Health Org Gets $2B To Give Poor Nations COVID-19 Vaccines

By Sierra Jackson
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Law360 (November 13, 2020, 8:19 PM EST) -- Gavi, a health organization that increases poor countries' access to immunizations, announced Friday that two of its investment funds have surpassed $2 billion in contributions from global public organizations, private institutions and non-profits, including the Bill & Melinda Gates Foundation, to give poorer countries equal and rapid access to coronavirus vaccines.

The money is intended to support a collaboration between Gavi, the World Health Organization and the Coalition for Epidemic Preparedness Innovations, called COVAX, that aims to "accelerate the development and manufacture of COVID-19 vaccines, and to guarantee fair and equitable access for every country in the world," according to Gavi's website.

Gavi CEO Seth Berkley said in a statement that the organization was "incredibly grateful" for the "vital funding," which he said would ensure poor countries weren't "left at the back of the queue." He added that the money would play a key role in ending the pandemic's worst phase globally.

"However, this is not the time to take our foot off the gas," Berkley said. "We urgently need to raise at least an additional US$5 billion by the end of 2021 to ensure equitable distribution of these vaccines to those who need them."

The COVAX collaboration has two branches: the COVAX Facility, which makes investments in promising vaccine candidates to support manufacturing and will eventually distribute the vaccines; and the COVAX Advance Market Commitment, a fund that will help poorer countries' — as defined by Gavi — participation in the investment vehicle, the organization's website says.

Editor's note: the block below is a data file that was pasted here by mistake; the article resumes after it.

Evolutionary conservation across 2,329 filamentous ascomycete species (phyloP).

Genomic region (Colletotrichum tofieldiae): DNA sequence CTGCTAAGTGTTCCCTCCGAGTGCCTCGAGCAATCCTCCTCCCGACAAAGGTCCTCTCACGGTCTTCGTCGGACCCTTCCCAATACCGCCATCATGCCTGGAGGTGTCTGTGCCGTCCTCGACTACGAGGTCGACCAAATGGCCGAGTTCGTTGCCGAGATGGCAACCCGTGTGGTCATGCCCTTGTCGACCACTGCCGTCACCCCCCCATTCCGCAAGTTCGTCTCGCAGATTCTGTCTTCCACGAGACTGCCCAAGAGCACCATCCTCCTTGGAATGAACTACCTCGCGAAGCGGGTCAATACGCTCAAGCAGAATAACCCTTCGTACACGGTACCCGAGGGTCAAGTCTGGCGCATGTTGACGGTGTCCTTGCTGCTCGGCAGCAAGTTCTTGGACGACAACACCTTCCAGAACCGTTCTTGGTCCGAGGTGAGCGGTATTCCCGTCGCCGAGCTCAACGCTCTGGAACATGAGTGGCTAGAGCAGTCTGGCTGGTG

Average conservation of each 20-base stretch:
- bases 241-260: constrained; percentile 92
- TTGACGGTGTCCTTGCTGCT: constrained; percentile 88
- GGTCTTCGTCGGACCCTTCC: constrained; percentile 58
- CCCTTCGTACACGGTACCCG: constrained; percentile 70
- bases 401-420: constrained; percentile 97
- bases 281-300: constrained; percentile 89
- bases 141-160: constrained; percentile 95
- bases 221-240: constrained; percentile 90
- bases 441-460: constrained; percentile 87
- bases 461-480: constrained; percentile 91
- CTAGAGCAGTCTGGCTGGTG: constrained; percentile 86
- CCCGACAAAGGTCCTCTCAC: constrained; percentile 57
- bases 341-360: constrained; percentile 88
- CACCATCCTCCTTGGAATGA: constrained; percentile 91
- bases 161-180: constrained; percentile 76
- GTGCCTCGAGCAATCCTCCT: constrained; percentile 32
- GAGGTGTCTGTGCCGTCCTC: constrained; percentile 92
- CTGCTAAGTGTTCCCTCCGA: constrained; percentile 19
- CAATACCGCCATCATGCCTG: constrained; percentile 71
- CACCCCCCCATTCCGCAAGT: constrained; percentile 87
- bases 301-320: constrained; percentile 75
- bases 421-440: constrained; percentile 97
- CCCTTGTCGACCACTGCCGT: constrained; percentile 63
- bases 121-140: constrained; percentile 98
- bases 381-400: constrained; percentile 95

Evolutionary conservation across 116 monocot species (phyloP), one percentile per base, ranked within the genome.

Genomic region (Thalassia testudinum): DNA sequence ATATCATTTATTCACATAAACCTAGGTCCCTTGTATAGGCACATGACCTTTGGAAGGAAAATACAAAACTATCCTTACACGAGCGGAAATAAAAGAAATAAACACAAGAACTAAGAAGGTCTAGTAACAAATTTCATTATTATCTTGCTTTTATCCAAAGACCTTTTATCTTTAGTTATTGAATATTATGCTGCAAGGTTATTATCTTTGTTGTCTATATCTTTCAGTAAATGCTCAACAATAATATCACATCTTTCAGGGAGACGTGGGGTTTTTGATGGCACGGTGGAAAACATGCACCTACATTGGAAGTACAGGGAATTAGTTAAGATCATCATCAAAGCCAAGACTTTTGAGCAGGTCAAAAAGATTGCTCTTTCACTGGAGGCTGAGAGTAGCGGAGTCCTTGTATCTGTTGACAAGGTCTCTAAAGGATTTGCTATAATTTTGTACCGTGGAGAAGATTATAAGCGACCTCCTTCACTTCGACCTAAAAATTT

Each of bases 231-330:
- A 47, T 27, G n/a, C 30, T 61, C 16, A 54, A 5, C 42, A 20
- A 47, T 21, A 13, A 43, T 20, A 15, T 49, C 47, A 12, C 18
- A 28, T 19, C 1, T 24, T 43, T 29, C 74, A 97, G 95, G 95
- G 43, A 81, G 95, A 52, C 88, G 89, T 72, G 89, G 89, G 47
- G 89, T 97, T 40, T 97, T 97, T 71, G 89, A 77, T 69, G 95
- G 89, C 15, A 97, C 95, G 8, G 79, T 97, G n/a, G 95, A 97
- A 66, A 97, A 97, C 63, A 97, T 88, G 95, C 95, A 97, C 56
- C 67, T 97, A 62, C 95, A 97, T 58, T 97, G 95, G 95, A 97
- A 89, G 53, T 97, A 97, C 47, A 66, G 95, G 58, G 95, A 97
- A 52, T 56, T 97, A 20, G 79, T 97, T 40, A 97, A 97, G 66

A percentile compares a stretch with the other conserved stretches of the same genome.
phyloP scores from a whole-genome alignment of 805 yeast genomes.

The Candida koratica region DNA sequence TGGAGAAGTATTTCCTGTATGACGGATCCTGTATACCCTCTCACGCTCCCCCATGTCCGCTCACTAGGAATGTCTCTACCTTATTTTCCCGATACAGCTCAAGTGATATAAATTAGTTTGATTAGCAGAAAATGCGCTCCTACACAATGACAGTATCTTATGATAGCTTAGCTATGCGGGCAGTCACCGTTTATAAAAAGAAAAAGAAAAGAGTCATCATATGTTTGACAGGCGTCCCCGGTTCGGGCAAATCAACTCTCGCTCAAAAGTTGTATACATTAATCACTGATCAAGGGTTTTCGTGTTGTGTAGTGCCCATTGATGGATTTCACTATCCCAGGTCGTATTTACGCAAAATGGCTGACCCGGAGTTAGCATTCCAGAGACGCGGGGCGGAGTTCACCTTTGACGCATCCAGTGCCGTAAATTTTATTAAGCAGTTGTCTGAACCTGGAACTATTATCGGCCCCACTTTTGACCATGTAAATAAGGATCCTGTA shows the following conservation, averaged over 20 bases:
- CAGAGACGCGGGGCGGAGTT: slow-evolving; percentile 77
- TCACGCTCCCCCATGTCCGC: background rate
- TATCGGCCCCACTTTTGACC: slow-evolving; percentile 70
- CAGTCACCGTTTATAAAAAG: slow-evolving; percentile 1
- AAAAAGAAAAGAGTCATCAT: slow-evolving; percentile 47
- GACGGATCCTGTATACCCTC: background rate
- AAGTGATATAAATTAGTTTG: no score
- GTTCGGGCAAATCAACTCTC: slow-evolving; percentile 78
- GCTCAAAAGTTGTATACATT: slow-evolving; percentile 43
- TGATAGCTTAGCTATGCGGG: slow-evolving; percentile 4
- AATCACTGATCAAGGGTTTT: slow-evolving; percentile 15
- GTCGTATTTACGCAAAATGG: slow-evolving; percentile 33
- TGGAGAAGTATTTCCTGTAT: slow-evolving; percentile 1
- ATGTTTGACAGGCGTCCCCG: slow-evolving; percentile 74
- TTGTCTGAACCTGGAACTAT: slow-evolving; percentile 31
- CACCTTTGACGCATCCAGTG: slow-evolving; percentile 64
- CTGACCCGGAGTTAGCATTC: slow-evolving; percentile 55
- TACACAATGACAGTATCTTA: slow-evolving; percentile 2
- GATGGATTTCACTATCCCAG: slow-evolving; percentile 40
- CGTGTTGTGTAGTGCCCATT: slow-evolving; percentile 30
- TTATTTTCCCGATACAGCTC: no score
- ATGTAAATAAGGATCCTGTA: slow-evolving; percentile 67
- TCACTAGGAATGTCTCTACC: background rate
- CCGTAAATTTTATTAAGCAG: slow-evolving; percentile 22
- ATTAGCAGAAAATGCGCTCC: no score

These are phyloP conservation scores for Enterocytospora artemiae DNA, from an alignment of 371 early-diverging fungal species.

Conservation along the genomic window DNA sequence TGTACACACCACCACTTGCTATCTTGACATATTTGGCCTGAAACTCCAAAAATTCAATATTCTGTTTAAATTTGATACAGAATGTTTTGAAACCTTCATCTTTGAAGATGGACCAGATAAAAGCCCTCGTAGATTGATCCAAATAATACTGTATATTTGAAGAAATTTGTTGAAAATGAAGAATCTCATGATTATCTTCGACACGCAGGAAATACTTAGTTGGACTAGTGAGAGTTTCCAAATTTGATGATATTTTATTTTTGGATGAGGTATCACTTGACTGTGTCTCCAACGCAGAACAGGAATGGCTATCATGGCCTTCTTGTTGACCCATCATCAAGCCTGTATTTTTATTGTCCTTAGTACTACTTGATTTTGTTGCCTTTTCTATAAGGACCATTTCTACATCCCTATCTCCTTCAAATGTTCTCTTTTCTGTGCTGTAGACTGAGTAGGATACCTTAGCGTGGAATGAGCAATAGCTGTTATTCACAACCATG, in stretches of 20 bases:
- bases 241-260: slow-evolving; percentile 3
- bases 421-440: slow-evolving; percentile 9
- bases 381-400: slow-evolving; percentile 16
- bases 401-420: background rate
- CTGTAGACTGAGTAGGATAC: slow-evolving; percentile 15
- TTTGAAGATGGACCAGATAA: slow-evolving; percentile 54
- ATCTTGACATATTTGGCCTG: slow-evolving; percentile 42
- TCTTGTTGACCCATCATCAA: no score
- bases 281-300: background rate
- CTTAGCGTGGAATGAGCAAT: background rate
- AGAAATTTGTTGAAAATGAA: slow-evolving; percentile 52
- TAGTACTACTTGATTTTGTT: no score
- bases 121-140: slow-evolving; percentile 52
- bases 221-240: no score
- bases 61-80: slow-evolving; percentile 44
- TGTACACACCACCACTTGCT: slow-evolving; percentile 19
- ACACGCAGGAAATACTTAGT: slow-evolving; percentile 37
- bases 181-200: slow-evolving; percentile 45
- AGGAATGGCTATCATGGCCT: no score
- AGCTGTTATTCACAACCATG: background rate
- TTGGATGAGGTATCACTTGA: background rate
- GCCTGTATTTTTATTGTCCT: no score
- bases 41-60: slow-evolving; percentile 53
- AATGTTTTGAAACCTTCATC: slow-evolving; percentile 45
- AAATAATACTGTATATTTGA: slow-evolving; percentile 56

Gavi said in Friday's news release that 94 higher income, self-financing countries have already agreed to participate in the COVAX Facility, and another 92 countries with low- and middle-income economies will be able to join with support from the COVAX AMC fund.

The U.S. has not yet joined COVAX, and the White House did not immediately respond to requests for comment about whether the Trump administration would consider joining.

The latest commitments include €100 million ($118.3 million) from the European Commission and €400 million ($473.4 million) approved by the European Investment Bank on Wednesday, according to the announcement. Gavi said the commitments are a part of a joint venture between the European Commission, the European Union's 27 member states, Norway and Iceland to procure vaccines for the region.

Separately, Gavi said France and Spain confirmed that they would contribute €100 million and €50 million specifically to the COVAX AMC to support poorer countries. The Bill & Melinda Gates Foundation also pledged $50 million to the COVAX AMC, bringing their total commitments to that vehicle to $156 million, according to the press release. And South Korea has said it will give $10 million to the AMC, according to Gavi's press release.

Gavi said that this latest funding round will allow it to reserve and later distribute 1 billion vaccine doses to the eligible low- and middle-income countries. The health organization announced in October that it has already signed a letter of intent to secure 200 million doses of Sanofi and GlaxoSmithKline's vaccine for the COVAX facility.

The COVAX funds are part of a larger partnership called the Access to COVID-19 Tools ACT-Accelerator, which Gavi said aims to accelerate the development, production and distribution of the coronavirus vaccine. The ACT program was launched by the WHO, the EC, France, the Bill & Melinda Gates Foundation and other organizations in April 2020.

To advance overall vaccine development, the Bill & Melinda Gates Foundation has also given an $20 million to CEPI, which is supporting nine candidates, including those created by the University of Oxford and AstraZeneca PLC; CureVac; and Moderna Inc., according to CEPI's website. Gavi added that although governments, organizations, individuals and vaccine manufacturers have devoted a further $1.3 billion to vaccine research and development, the health organization said another $800 million is still needed for the portfolio.

Representatives for Gavi, CEPI and did not immediately respond to requests for comment, and Gavi's counsel information was not immediately known. The WHO directed a request for comment to Gavi, and a representative from the Bill & Melinda Gates Foundation was not immediately available for an interview Friday. 

--Editing by Adam LoBelia.

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